"Mrs. Altmann, it would seem that if your case goes forward, world diplomacy will collapse, and you will be solely responsible."
"Woman in Gold" is a wonderful and sometimes touching film. Not because of the topic as this was already highlighted in "The Monuments Men", but because of the brilliant rendition Helen Mirren is showing here. A role that suits her perfectly. A distinguished elderly lady who's a descendant of a wealthy Jewish family and who was forced to flee to the United States during Austria's annexation with Germany. She left behind everything: family, personal things and valuable belongings that were owned by the family Altmann. The resentment towards the German ruler obviously is still as lively now as it was in the past. And despite her intention never to set foot on Austrian soil again, she still makes the overseas trip to reclaim the famous painting "Portrait of Adèle Bloch-Bauer" by Gustav Klimt, since she's the rightful heir. That this invaluable piece of art was worth a fortune, is swept aside by her as irrelevant. In the end the painting has been sold to a renowned New York art gallery for a mere 135 million dollars. I'm sure at that moment it wasn't irrelevant anymore.
The film is actually twofold. Obviously there's a less successful part and an exciting second part. The first part, and least successful, is about the court case Maria Altmann starts against the Austrian state, who consider the previous mentioned painting as a national treasure. The fact that it was stolen by the Nazis and actually ended up in their hands unlawfully, was a side issue apparently. So the first thing we are presented with, is an old fashioned courtroom drama with Ryan Reynolds as the young lawyer Randol Schönberg, grandson of the famous Austrian composer Arnold Schönberg and also descendant of a family of war refugees.
The fascinating and interesting part of the film focuses on the past and present of the widow Altmann. A metered mixture of images of this zestful character these days and the painful memories weighing on her shoulders. These memories are displayed in old-fashioned-looking sepia-colored flashbacks. A sketch full of contrasts of the still traumatized Maria and the conditions in which she lived during the occupation. The humiliations and fear. When she gets back in Vienna after so many years, Mary's facial expression proves that this past still weighs heavily on her.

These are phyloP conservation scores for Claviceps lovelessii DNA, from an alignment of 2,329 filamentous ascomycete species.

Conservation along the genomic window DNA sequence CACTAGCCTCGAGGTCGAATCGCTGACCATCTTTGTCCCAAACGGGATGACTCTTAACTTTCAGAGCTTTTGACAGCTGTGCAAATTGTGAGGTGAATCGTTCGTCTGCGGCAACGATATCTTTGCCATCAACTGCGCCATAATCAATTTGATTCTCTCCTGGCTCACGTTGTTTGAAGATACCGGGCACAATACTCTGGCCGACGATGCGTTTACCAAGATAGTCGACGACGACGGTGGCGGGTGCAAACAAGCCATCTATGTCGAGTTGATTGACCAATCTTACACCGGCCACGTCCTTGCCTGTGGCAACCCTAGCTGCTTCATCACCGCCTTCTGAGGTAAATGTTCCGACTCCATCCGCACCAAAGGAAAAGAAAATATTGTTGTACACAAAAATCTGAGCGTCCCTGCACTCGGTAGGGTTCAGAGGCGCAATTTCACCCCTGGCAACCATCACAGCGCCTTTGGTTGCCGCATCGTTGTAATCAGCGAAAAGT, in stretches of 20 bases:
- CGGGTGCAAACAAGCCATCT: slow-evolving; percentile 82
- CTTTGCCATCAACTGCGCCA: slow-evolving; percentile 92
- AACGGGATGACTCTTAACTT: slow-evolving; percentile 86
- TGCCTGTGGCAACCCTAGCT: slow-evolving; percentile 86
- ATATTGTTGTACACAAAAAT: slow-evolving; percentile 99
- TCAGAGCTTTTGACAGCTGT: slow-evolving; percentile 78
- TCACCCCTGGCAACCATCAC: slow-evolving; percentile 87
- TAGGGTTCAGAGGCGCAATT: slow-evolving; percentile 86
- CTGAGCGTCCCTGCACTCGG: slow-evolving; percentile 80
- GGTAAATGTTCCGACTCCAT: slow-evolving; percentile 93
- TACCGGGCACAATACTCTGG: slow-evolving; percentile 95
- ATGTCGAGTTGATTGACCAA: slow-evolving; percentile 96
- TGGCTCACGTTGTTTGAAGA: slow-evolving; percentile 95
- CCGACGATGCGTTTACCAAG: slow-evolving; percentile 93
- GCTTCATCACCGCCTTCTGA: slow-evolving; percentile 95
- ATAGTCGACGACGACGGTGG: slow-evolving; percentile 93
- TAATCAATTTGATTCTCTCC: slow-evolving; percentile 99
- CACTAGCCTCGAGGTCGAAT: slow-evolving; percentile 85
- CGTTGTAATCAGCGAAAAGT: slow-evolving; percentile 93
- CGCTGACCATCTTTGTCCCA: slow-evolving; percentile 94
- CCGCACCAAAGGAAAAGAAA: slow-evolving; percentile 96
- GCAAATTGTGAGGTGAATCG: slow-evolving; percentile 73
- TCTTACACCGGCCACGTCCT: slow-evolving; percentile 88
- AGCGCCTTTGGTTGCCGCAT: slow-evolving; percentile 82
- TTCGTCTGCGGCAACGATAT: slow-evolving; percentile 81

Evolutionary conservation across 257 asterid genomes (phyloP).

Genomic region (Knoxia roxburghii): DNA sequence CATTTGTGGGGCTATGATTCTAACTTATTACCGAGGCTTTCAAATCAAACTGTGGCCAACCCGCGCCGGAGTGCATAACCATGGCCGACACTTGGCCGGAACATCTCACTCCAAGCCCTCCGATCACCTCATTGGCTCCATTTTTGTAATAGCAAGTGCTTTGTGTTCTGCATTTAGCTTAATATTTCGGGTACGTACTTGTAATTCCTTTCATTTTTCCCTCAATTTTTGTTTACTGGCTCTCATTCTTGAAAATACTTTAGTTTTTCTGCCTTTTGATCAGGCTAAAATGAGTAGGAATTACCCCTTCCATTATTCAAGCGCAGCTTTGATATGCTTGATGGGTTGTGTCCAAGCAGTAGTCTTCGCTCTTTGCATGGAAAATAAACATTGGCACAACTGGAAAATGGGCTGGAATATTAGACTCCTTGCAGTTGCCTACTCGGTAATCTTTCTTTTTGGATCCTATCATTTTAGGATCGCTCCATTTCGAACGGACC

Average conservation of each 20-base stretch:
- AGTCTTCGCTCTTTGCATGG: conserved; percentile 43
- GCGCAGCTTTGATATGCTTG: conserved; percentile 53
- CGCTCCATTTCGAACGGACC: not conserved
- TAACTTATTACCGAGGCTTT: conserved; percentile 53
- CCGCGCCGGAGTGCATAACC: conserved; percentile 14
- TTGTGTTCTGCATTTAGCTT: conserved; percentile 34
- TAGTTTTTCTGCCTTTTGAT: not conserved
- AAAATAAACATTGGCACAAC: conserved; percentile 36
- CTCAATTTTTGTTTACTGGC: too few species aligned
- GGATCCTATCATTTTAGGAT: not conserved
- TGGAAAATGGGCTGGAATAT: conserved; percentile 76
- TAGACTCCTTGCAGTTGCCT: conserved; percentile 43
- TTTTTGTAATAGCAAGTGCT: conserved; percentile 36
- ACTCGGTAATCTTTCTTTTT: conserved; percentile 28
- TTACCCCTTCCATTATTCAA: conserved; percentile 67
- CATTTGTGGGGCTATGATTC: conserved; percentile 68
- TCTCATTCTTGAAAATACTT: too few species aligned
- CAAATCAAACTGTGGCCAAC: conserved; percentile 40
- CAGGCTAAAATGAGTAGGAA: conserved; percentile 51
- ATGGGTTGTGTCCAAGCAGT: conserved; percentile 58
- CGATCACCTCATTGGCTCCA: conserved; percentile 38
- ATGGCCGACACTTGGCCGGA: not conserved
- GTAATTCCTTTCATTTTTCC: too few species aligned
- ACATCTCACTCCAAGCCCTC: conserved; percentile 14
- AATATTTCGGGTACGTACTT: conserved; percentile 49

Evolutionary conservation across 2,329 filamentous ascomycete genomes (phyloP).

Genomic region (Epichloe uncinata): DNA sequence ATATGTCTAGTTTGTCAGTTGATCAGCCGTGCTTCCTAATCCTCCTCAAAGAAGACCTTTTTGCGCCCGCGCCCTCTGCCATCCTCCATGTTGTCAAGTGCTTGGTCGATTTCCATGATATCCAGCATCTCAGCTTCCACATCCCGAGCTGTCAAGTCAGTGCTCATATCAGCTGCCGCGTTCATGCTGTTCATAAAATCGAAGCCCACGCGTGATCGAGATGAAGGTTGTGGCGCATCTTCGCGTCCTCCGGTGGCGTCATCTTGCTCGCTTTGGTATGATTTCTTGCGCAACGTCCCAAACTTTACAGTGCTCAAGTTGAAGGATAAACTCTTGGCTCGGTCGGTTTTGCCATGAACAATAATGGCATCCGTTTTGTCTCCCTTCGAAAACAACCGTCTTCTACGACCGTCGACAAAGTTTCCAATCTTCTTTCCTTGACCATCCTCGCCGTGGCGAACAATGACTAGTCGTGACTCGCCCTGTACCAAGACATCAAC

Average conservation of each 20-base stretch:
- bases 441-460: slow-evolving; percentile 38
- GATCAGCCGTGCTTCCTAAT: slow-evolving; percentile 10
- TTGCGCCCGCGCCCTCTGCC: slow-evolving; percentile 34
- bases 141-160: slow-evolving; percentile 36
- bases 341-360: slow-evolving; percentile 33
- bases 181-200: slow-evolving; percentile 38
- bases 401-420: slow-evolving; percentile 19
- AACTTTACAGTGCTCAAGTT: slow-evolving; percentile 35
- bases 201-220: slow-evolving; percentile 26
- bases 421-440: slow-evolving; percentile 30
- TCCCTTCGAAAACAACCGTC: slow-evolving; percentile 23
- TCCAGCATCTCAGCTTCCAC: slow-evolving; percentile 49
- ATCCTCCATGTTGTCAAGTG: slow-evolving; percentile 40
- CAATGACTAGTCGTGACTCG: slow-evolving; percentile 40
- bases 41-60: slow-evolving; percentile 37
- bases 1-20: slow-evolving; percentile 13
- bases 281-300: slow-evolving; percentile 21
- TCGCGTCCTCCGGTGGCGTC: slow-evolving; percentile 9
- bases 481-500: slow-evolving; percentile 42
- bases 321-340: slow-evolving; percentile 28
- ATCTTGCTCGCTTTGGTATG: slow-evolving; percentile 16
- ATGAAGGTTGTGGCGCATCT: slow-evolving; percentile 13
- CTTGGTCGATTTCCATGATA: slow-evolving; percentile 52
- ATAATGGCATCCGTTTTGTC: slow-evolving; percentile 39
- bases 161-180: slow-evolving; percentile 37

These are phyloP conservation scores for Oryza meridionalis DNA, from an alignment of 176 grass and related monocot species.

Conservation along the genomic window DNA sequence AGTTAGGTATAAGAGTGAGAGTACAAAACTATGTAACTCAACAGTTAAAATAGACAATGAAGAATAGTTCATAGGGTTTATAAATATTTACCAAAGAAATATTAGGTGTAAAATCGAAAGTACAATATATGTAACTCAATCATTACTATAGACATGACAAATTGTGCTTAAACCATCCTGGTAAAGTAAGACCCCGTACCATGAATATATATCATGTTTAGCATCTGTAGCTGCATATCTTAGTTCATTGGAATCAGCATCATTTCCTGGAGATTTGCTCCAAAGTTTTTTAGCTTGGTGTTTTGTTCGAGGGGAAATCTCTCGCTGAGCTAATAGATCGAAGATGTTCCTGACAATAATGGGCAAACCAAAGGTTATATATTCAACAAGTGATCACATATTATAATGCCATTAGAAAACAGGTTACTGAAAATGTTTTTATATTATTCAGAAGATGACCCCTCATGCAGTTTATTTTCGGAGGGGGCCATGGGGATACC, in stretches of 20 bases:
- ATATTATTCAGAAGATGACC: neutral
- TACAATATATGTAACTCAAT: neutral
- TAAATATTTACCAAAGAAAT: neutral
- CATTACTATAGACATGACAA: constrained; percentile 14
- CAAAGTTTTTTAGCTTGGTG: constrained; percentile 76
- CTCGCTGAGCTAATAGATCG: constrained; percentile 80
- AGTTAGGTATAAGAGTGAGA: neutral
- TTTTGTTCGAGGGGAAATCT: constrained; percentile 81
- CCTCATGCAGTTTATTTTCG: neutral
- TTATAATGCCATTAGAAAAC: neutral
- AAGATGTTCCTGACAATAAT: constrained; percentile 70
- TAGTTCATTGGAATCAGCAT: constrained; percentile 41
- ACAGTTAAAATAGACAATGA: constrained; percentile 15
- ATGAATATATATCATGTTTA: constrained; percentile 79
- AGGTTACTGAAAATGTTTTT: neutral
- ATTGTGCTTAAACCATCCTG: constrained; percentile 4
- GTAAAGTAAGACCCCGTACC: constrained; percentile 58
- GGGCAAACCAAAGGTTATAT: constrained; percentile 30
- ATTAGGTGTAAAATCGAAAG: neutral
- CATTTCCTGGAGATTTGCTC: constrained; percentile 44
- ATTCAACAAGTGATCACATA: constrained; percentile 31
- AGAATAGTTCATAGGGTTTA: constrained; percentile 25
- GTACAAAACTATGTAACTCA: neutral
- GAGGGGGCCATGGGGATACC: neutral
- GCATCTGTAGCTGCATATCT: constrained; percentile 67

Helen Mirren is a kind of mixture of P. L. Travers and Queen Elizabeth. A lady behaving according to the etiquette from the upper middle class who keeps certain values and norms still alive. A stiff Victorian granny who suffers from a trauma and is seeking for justice. A kind of Miss Marple, but then still in possession of an elegant well-preserved beauty. Without any effort Mirren surpasses the young Reynold on screen. Despite his immense importance in the complex legal procedure, the character pales in comparison with the engaging, witty and sometimes tragic person performed by Mirren. Despite the fact that now and then she brings forward corny sounding quotes, she remains a credible and worthy character.
Of course you can cite that the Austrian people are portrayed in a one-sided and caricatural way and look like an anti-Semitic nation that supports the Nazi-regime. Personally, I'm convinced that it's pretty close to being true and that it's more an instinctual survival tactic than that they were supporting that ideology. But that's another discussion. Maybe the relationship between Maria Altmann and her aunt Adèle could have been worked out a bit deeper. But the acting of Mirren and the tragic images of the past create an unparalleled film filled with tragedy and justice.
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